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Slackware 13.0 Released 252

Posted by kdawson
from the fresh-bits dept.
willy everlearn and several other readers let us know that Slackware 13.0 is out. "Wed Aug 26 10:00:38 CDT 2009: Slackware 13.0 x86_64 is released as stable! Thanks to everyone who helped make this release possible — see the RELEASE_NOTES for the credits. The ISOs are off to the replicator. This time it will be a 6 CD-ROM 32-bit set and a dual-sided 32-bit/64-bit x86/x86_64 DVD. We're taking pre-orders now at store.slackware.com. Please consider picking up a copy to help support the project. Once again, thanks to the entire Slackware community for all the help testing and fixing things and offering suggestions during this development cycle. As always, have fun and enjoy!"
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Slackware 13.0 Released

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  • Re:Purpose (Score:5, Insightful)

    by Anonymous Coward on Friday August 28, 2009 @08:07AM (#29229609)

    Slackware is for people who don't understand packages? I think you have that one backwards mate.

    Anyone who uses Slackware regularly understands much more about Linux than your average debian / ubuntu user, and is certainly not going to be burned by the "complexity" of a package management system. This is because much of the configuration is manual.

    It's often quoted... if you use Ubuntu, you'll learn Ubuntu. If you use Slackware, you'll learn Linux.

    I've been using Slackware since '96, and I continue to use it in various capacities today. Installing Slackware and playing with it, writing programs for it, was seriously the best thing I ever did for my knowledge of computers and for Unix environments. I have skills that far surpass any of my co-workers or friends, and have often been the only one that could sort out issues with any sort of Unix environment.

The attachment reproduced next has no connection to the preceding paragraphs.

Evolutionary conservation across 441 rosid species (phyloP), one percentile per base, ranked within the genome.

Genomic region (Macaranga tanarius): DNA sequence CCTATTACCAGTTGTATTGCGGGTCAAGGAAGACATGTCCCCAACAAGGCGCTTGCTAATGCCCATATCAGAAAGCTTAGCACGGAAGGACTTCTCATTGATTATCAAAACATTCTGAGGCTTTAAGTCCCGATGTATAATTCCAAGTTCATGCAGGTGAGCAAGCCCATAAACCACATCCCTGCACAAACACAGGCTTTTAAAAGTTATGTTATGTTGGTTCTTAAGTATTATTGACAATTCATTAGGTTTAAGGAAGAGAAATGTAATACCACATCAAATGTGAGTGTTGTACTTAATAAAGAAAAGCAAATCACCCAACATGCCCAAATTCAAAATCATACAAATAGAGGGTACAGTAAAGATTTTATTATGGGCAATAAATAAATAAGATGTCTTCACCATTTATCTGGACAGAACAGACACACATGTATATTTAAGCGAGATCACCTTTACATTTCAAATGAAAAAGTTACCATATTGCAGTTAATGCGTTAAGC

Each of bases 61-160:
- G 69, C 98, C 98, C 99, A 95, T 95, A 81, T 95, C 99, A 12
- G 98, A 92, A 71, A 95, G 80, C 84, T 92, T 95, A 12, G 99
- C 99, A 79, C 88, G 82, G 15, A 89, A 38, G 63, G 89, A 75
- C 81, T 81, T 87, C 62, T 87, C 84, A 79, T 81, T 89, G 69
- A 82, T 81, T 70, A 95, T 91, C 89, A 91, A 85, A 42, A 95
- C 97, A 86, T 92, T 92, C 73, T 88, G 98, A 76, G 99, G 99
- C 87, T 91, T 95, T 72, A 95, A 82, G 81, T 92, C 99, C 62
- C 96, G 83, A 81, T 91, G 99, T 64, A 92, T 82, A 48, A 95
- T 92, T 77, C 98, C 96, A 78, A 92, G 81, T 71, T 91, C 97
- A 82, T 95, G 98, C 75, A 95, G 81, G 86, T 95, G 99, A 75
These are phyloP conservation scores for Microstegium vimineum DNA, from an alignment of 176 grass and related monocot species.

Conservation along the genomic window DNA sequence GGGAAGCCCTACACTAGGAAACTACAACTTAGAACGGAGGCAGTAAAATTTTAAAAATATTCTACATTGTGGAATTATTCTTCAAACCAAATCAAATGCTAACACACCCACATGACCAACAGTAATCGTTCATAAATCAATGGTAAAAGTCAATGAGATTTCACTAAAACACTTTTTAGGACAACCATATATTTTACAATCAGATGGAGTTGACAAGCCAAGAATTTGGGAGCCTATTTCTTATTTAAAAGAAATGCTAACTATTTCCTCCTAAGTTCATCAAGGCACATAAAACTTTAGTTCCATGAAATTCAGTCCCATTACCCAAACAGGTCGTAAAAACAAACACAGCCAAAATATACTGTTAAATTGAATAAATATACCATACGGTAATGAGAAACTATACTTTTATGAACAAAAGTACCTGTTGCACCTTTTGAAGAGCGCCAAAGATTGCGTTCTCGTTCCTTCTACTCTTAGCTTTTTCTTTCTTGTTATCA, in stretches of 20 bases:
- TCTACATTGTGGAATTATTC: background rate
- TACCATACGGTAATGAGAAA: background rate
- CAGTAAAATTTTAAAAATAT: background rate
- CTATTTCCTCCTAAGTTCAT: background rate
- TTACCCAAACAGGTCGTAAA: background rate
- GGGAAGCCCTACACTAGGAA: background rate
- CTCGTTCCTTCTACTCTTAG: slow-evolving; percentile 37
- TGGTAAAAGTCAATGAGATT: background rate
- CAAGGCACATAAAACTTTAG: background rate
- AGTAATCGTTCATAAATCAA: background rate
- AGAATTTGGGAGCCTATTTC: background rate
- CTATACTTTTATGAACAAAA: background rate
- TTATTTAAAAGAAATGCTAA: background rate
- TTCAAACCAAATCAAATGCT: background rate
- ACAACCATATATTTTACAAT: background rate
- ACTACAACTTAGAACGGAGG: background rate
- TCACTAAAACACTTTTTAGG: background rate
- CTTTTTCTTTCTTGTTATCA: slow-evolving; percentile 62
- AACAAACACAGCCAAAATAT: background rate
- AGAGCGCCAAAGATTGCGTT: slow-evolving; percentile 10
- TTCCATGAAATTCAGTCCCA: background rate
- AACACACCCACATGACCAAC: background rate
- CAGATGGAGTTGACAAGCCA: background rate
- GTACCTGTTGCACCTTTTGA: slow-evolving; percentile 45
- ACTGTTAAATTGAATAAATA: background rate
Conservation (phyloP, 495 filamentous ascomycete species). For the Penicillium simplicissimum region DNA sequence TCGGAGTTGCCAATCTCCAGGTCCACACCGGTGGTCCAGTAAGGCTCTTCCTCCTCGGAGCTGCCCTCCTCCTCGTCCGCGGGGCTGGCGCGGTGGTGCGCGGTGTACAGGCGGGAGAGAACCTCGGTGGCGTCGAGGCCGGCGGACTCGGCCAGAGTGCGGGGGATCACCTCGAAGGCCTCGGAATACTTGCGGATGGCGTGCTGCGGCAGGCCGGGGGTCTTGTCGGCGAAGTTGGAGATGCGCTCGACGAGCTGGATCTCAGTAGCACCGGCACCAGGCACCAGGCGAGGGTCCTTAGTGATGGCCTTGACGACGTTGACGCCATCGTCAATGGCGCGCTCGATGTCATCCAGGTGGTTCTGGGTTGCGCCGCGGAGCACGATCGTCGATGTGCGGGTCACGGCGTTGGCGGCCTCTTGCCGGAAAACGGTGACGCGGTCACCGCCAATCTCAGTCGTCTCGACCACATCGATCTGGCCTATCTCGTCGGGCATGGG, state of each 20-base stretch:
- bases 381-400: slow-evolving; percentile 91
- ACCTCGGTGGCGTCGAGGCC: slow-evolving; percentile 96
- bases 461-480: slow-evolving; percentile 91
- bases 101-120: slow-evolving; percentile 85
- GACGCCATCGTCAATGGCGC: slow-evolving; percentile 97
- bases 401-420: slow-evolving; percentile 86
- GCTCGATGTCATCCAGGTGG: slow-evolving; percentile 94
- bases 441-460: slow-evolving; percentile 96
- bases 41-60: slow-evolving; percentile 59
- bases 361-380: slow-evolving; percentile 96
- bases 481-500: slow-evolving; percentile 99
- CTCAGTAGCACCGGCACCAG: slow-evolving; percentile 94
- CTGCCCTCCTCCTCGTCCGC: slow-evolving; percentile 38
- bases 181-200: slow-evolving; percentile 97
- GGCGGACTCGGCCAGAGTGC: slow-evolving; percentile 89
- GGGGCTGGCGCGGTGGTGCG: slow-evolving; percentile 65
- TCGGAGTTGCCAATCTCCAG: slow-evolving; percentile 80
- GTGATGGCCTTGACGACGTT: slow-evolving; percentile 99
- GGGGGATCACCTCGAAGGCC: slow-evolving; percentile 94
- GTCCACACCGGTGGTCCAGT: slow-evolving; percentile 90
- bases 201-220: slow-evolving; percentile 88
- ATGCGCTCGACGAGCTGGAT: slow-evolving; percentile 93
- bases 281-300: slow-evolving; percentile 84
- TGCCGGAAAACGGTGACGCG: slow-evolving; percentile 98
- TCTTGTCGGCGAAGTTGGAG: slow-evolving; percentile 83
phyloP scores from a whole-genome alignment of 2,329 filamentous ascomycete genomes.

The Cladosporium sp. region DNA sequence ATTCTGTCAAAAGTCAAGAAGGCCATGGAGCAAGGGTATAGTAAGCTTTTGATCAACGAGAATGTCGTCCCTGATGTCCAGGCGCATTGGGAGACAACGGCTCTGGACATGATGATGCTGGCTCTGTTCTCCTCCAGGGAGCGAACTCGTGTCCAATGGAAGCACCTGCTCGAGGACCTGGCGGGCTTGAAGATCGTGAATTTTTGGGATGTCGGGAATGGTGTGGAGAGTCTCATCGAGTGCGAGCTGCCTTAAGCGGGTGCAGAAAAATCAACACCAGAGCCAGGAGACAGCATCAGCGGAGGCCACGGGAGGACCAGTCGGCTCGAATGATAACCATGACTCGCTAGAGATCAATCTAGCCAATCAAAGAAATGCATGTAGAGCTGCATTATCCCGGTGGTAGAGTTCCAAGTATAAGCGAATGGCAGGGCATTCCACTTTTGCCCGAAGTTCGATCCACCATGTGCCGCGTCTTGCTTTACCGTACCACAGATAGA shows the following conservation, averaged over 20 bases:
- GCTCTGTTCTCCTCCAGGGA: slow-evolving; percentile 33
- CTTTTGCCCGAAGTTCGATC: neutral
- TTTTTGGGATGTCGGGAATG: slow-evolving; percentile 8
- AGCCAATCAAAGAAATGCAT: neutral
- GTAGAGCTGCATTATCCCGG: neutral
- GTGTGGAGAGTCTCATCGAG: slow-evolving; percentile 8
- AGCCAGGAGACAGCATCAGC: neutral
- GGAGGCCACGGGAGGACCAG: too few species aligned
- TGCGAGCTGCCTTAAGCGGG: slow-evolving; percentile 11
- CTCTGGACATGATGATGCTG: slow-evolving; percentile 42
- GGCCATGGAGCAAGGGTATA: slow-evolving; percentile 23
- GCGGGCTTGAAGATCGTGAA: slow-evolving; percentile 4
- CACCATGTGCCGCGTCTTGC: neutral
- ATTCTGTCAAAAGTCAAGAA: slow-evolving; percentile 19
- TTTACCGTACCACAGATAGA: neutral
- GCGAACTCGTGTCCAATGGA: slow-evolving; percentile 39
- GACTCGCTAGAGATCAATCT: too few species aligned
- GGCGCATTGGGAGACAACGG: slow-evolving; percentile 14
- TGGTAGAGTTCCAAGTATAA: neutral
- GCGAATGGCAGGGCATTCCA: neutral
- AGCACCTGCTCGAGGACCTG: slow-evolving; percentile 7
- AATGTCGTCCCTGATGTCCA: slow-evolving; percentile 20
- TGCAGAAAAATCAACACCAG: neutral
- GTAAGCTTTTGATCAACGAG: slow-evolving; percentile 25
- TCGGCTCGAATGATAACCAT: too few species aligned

Thanks Pat for the hard work.

  • Re:Overweight (Score:3, Insightful)

    by moon3 (1530265) on Friday August 28, 2009 @08:22AM (#29229801)
    Slackware Slim wanted. I have to agree, trim it down to CD or even better, downsize it down a few megabytes so one can run it off the flash drive.
  • Re:Purpose (Score:5, Insightful)

    by Hijacked Public (999535) on Friday August 28, 2009 @08:23AM (#29229825)

    You can expect to get yourself into distro wars, but arguing from the Slackware side rather than Ubuntu side.

    There are some other, more minor, technical differences but that is the main thing.

  • Re:good job (Score:3, Insightful)

    by Noryungi (70322) on Friday August 28, 2009 @08:29AM (#29229893) Homepage Journal

    Likewise: great job to the Slackware crew, and I am waiting for my CDs to arrive!

  • Re:Purpose (Score:5, Insightful)

    by Zashi (992673) on Friday August 28, 2009 @08:34AM (#29229949) Homepage Journal
    Okay, I'll bite, Mr. Troll.

    I was actually just thinking about this. Slackware is *just like* LFS in its simplicity. This is a good thing for those who desire it. Slackware is an LFS system that has been tested for stability and provides a simple, easy for an admin to takeover package management system. Slapt-get provides higher level package management for those who desire it--including support for dependency resolution.

    Believe it or not, not everyone wants to be met with GUI greeters, setup wizards, beginner-oriented defaults, and enabled-by-default automatic updates.
  • Re:Purpose (Score:5, Insightful)

    by Noryungi (70322) on Friday August 28, 2009 @08:35AM (#29229965) Homepage Journal

    Its purpose is to be an absolute garbage, unpolished Linux distribution. You may as well LFS.

    And this "absolute garbage, unpolished" distribution also happen to be the oldest still-existing distribution in the Linux world. Surprising, that.

    Hmmmm... Maybe they are doing something right, after all? Like, perhaps, being stable, complete and a joy to work with?

    As opposed to, say, the RPM-Hell, bugged-to-the-bone, over-bloated and absolutely nonsensical but politically correct other distribution(s)?

    Just a thought for you...

  • Re:Purpose (Score:2, Insightful)

    by daid303 (843777) on Friday August 28, 2009 @08:36AM (#29229987)